Britain's hospitality industry sets legal challenge to lockdown restrictions

Oct 12 (Reuters) - The United Kingdom’s hospitality industry is mounting a legal challenge to the government’s lockdown restrictions, aiming to stop its plans to close pubs and other venues to tackle the rise in coronavirus cases.

The Night Time Industries Association (NTIA), a UK trade body, told Reuters late Sunday that the industry has taken legal action to prevent lockdown measures from being imposed.

The judicial review, reported earlier by the Financial Times, will argue that no evidence supports hospitality venues having contributed to the spread of COVID-19.

“The industry has been left with no other option but to legally challenge the so called ‘common sense’ approach narrative from government, on the implementation of further restrictions across the North of England,” NTIA CEO Michael Kill said in an email.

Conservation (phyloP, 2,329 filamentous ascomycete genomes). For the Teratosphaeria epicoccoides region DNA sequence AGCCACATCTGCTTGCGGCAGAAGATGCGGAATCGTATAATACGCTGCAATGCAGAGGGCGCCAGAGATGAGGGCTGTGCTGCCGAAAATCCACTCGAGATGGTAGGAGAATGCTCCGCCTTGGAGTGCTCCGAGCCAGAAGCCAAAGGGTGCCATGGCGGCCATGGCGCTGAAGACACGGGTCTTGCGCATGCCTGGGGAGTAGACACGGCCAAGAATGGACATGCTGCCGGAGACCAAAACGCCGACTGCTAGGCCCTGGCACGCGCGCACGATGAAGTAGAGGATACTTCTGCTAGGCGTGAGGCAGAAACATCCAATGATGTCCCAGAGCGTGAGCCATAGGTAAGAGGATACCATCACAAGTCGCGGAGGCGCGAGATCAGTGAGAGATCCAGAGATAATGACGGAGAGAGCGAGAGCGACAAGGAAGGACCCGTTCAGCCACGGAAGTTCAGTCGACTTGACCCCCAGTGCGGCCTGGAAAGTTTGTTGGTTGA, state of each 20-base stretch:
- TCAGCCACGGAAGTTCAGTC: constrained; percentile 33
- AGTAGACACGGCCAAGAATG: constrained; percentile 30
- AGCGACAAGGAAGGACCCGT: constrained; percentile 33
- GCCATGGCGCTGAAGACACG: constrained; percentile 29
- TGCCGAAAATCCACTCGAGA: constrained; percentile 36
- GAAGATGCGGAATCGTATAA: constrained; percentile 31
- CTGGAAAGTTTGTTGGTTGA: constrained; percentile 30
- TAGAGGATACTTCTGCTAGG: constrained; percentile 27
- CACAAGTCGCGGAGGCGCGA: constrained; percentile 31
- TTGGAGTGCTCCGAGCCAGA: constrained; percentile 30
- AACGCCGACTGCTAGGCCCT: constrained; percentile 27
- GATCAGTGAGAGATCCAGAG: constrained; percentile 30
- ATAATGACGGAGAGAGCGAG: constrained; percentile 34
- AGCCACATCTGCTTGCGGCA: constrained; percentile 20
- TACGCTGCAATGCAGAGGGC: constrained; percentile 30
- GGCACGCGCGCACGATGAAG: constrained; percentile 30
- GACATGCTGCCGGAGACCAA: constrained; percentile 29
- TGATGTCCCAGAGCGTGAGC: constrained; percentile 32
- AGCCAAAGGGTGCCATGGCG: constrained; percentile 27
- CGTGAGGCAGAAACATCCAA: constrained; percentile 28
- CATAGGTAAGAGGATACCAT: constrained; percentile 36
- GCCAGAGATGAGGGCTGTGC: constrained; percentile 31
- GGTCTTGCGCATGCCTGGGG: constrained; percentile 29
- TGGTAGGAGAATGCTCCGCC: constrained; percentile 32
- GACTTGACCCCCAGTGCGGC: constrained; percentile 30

“These new measures will have a catastrophic impact on late night businesses, and are exacerbated further by an insufficient financial support package,” the statement read.

British Prime Minister Boris Johnson will set out new measures to try to contain a growing coronavirus crisis on Monday, outlining three new alert levels to better coordinate the government’s response.

Northern England has been particularly hard hit by a new surge in coronavirus cases that has forced local lockdowns as students returned to schools and universities across Britain.

On Monday, Johnson will hold a meeting of the government’s emergency COBRA committee and then address parliament, offering lawmakers a vote later in the week on the measures.

Reporting by Kanishka Singh and Sucharita Ganguly. Editing by Gerry Doyle